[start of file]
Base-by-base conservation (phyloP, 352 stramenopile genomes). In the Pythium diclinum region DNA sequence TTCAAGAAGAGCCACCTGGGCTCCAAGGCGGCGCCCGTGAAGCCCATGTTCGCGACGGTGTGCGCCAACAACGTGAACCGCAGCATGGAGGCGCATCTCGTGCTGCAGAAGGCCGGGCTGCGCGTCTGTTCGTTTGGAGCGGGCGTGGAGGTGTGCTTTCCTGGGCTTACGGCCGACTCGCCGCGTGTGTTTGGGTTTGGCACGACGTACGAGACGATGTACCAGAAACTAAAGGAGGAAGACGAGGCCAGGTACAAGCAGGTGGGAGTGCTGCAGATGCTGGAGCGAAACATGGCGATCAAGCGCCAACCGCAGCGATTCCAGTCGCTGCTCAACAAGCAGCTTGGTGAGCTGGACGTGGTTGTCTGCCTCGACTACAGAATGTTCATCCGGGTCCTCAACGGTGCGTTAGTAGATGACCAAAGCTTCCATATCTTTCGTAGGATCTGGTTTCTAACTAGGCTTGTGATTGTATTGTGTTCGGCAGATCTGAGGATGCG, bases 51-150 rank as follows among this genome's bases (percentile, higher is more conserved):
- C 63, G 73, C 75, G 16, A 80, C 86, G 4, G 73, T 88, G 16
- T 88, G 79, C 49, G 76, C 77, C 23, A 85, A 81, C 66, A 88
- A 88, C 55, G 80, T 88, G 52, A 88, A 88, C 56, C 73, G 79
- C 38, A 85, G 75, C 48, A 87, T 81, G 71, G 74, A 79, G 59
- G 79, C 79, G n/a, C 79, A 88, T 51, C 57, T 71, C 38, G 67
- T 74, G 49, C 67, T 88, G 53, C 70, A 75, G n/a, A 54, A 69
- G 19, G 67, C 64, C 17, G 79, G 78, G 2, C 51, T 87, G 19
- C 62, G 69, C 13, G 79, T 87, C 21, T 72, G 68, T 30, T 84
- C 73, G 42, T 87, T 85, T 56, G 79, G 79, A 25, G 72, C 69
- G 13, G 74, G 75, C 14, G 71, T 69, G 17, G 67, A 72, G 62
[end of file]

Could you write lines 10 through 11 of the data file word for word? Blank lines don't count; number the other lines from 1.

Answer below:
- C 73, G 42, T 87, T 85, T 56, G 79, G 79, A 25, G 72, C 69
- G 13, G 74, G 75, C 14, G 71, T 69, G 17, G 67, A 72, G 62